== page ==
Mentorship: building others for success
By Maj. Krista Leaman, 90th Comptroller Squadron
/ Published October 11, 2013
F.E. WARREN AIR FORCE BASE, Wyo. --
Being prepared is the key to the Air Force and its culture. We need to be prepared for many different types of events - from natural disasters to deployments, inspections to challenges in life. Throughout my career, the focus has been on emotional, spiritual, and physical preparedness. These are all important aspects to be prepared for, but instead of focusing on the typical types, I want to focus on mentorship. I believe mentorship is also a type of preparedness and is a vital part of today's Air Force.
Mentorship is not a new concept; it actually dates back to Greek mythology. It has evolved over time, but it still exists today. Meriam-Webster.com has defined a mentor as "someone who teaches or gives help and advice to a less experienced, and often younger, person." Successful mentorship comes from both mentor and mentee developing an honest and open relationship. This openness provides trust and enhances communication between the pair. The mentor's experiences and knowledge is what prepares us for future challenges and experiences.
An example of how my mentor prepared me for taking command was how to handle discipline within my squadron. Our mentors will enlighten us with their good and bad experiences, regrets and successes. We will be challenged to do things outside of our comfort zone as they continue to push us to higher levels of performance and leadership. The knowledge imparted provides a baseline of possible mistakes or successes made before us. As an Air Force, we continue to excel and improve processes and procedures through the knowledge passed down from our predecessors. This is what keeps us prepared, sharp, and moving forward.
Most senior leaders in the Air Force today have mentors who have assisted them throughout their careers with advice and challenges. Throughout my career, I have had, and still have, several mentors, all of whom played a different role, but each having a positive effect. My mentors have been there to challenge me, be a sounding board, tell me I am headed in the right direction or doing well, provide advice on OPRs, and most importantly, to tell me when I was missing the mark. Criticism is what will continue to push us and will put us back on a path to success.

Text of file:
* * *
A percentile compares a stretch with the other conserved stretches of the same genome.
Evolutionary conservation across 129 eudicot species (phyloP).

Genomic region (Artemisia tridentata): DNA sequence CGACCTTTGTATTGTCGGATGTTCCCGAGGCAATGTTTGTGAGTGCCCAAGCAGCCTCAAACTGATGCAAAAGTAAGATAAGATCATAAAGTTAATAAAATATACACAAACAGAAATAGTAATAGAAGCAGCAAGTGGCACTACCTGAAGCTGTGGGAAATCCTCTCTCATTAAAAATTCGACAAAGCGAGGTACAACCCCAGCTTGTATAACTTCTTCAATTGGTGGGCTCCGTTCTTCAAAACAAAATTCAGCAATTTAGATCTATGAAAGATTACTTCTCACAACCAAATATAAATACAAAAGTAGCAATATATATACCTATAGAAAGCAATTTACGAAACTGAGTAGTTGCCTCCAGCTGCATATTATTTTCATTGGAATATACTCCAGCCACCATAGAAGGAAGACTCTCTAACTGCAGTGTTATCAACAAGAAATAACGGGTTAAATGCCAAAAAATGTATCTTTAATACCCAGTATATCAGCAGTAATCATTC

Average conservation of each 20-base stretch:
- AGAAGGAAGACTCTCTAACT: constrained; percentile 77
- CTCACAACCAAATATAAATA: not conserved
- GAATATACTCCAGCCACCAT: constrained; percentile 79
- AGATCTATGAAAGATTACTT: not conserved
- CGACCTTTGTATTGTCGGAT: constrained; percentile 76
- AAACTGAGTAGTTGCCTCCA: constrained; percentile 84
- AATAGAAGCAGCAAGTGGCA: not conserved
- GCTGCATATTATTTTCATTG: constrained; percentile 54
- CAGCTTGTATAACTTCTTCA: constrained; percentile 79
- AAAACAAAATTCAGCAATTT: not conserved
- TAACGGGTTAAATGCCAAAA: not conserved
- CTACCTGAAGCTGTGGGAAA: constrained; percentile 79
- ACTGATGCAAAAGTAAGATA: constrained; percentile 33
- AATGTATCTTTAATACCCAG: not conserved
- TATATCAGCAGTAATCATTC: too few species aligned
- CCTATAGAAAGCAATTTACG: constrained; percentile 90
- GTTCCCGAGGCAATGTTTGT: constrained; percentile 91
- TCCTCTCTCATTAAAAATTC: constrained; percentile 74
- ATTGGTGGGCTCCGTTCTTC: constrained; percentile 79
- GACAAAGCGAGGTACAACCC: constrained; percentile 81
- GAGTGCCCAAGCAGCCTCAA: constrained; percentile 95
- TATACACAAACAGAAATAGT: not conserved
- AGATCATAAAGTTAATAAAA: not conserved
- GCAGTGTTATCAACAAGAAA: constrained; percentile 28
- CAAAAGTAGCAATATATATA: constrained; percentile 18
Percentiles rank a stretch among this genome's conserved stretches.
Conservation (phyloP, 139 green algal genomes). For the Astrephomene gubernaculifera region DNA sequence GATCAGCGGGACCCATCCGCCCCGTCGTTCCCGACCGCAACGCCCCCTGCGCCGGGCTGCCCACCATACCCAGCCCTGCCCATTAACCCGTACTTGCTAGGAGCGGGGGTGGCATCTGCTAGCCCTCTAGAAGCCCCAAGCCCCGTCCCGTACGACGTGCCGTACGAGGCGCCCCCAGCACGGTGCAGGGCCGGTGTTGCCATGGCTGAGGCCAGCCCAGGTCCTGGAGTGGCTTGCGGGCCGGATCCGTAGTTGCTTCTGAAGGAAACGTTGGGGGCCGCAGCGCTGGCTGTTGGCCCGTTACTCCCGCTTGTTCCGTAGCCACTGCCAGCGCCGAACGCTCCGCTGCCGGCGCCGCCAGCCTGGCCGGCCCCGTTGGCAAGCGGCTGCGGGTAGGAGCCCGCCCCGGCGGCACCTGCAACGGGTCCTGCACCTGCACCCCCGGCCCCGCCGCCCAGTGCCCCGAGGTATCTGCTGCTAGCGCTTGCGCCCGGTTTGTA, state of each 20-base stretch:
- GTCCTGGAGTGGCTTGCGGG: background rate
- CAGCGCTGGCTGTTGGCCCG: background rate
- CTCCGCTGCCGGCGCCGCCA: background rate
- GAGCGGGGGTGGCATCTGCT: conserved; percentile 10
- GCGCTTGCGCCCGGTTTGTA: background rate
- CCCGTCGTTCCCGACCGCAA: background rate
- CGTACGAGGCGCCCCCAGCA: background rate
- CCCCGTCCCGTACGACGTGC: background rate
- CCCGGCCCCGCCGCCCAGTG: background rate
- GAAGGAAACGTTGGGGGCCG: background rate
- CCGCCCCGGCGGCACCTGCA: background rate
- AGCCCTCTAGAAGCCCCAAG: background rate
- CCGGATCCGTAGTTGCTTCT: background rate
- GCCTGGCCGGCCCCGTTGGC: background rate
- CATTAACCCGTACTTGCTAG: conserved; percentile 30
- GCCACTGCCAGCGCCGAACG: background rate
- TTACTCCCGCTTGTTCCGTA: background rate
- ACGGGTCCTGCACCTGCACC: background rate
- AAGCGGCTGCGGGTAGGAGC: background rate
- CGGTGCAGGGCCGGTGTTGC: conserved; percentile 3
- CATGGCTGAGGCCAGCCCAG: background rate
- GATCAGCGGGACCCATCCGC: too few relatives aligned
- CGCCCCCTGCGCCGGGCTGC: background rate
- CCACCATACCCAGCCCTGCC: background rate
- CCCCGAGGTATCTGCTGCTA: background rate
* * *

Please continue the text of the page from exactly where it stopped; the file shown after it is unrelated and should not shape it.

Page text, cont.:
To obtain the appropriate level of comfort and the optimum level of success, mentorship should occur quarterly, but more often if possible. As the mentee, our job is to learn and grow from information received. The best mentors typically become life-long advisors and sometimes dear friends. Our lives are extremely busy as Airmen, but even with our busy careers and lives, no matter where we or our mentors are, they will always find time for you.
Remember, our successes are not ours alone. We are successful because of our team and our hard work. Not only do we have our team, we also owe some of our success to those that have mentored and developed us along the way. Throughout your career, thank your mentors for challenging you and preparing you for the future. They will be there cheering you along, wishing you the best, and taking pride in your accomplishments. The best repayment to those who have mentored us is becoming a mentor to ourselves. Today, our Air Force is stronger and more prepared, in part due to the excellent mentors we have in our service. Bottom-line, you should always be prepared to be a mentor.